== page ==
Most dog parents know that it's important to brush their pup's teeth. After all, plaque and tartar can lead to bad breath, gum disease, and tooth loss. But did you know that brushing your dog's teeth can also help prevent heart disease? Plaque buildup on your dog's teeth can enter their bloodstream and cause inflammation in their arteries - a condition known as atherosclerosis. Yikes!

Why Brushing Your Dog's Teeth is Important

Here are some reasons why practicing good dental care for your dog is important.

Dental disease is the most common chronic disease in dogs. Just like in humans, poor dental hygiene can lead to a build-up of plaque and tartar, which can lead to gum disease and tooth loss. A regular brushing and oral care routine can go a long way in preventing these problems.

Dental disease can cause pain and discomfort for your dog. If your dog's teeth are not properly cared for, they may experience pain and inflammation of the gums, as well as bad breath.

If your dog's breath smells bad, it is very likely that some problems have already set in. This makes it even more important to implement a good oral care routine. It might make sense, if this is the case, to visit your veterinarian for a good oral exam before proceeding.

Dental disease can also lead to other health problems. If plaque and tartar are allowed to build up, they can enter the bloodstream and cause problems with the heart, kidney, and liver. It is a scientific fact that bacteria in the plaque can enter your dog's bloodstream and potentially spread to its heart, kidneys, and liver. Not good.

Proper dental care can help extend your dog's life. Studies have shown that dogs with good dental health tend to live longer than those with poor dental health. This is self-explanatory and applies to us humans too.

Proper dental care can also help you save money in the long run. Dogs with dental problems often require more veterinary care, which can be expensive. By taking care of your dog's teeth now, you can avoid costly veterinary bills down the road.

So, we have established that it's important to brush your dog's teeth - but how, exactly, do you do it? Read on for a step-by-step guide.

Choosing the Right Toothbrush & Toothpaste

You'll need a toothbrush that is small enough to comfortably fit in your dog's mouth - but not so small that it will be difficult to control. As for toothpaste, avoid human toothpaste, which can make your dog sick if swallowed.

Petsmart and other pet stores sell toothpaste made specifically for dogs that come in a variety of fun flavors like chicken, peanut butter, and lamb. Just remember to never use human toothpaste when brushing your dog's teeth.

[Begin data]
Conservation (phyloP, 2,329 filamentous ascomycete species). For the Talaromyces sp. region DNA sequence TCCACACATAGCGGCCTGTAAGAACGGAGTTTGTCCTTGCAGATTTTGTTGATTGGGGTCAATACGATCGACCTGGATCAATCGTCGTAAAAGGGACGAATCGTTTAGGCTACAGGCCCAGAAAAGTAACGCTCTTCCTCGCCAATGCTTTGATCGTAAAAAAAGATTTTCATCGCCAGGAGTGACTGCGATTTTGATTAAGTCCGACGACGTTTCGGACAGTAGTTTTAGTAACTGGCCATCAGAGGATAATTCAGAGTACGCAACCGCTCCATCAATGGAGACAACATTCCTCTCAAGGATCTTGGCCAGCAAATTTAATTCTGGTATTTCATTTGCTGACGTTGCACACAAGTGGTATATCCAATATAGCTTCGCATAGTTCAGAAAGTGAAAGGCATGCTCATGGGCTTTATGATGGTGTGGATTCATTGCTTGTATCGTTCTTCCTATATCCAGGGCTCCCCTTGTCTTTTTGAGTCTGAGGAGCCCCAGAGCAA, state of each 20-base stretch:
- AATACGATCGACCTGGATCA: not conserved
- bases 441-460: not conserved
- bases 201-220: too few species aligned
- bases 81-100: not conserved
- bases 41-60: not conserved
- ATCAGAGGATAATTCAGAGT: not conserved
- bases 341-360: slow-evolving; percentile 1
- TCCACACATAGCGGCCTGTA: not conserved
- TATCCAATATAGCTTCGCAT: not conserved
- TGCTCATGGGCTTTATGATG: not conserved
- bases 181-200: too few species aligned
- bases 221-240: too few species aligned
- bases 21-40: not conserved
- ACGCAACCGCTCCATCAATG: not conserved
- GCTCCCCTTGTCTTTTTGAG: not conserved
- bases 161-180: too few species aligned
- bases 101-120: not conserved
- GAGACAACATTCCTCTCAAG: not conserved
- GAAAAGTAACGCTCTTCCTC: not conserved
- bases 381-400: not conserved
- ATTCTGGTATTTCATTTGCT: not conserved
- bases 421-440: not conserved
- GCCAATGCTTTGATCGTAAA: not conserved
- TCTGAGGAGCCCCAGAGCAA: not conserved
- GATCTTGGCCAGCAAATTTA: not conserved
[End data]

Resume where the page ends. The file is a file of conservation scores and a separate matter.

Apply Toothpaste and Get Prepared to Brush

Put some toothpaste on the toothbrush. Squeeze a pea-sized amount of toothpaste onto the bristles of the toothbrush. Remember, a little goes a long way - you don't need to cover the entire brush in toothpaste. Use a toothpaste recommended for dogs - there are plenty of these on the market to choose from.

How to Brush Your Dog's Teeth

Lift your dog's lip and start brushing. Gently lift your dog's lip and begin brushing the outside surfaces of its upper teeth using circular motions. Be careful not to puncture their gums with the bristles of the brush.

Once you've brushed the outsides of all of their upper teeth, move on to the insides of their upper teeth. To reach these surfaces, insert the brush at a 45-degree angle towards the inside of their mouth. Finish up by brushing your pup's tongue (this helps remove bacteria that cause bad breath).

Repeat this process on your dog's lower teeth.

Note: It may take some time for your dog to get used to having its teeth brushed. If they're resistant at first, just keep doing it until they get used to it (it may take several sessions). And be sure to give lots of praise and treats throughout!

Reward and Treat Time

Reward your pup! Once you're finished brushing your pup's teeth, give them a yummy treat as a well-deserved reward! They'll start to associate getting their teeth brushed with something positive (like getting a tasty treat), which will make future brushing sessions much easier.

Brushing your dog's teeth is an important part of being a responsible pet parent - but it doesn't have to be difficult or stressful. Just follow these simple steps and you'll have those pearly whites sparkling in no time!

If you want to learn more about how to choose the best toothbrush for your dog, check out our recent article below to learn more!

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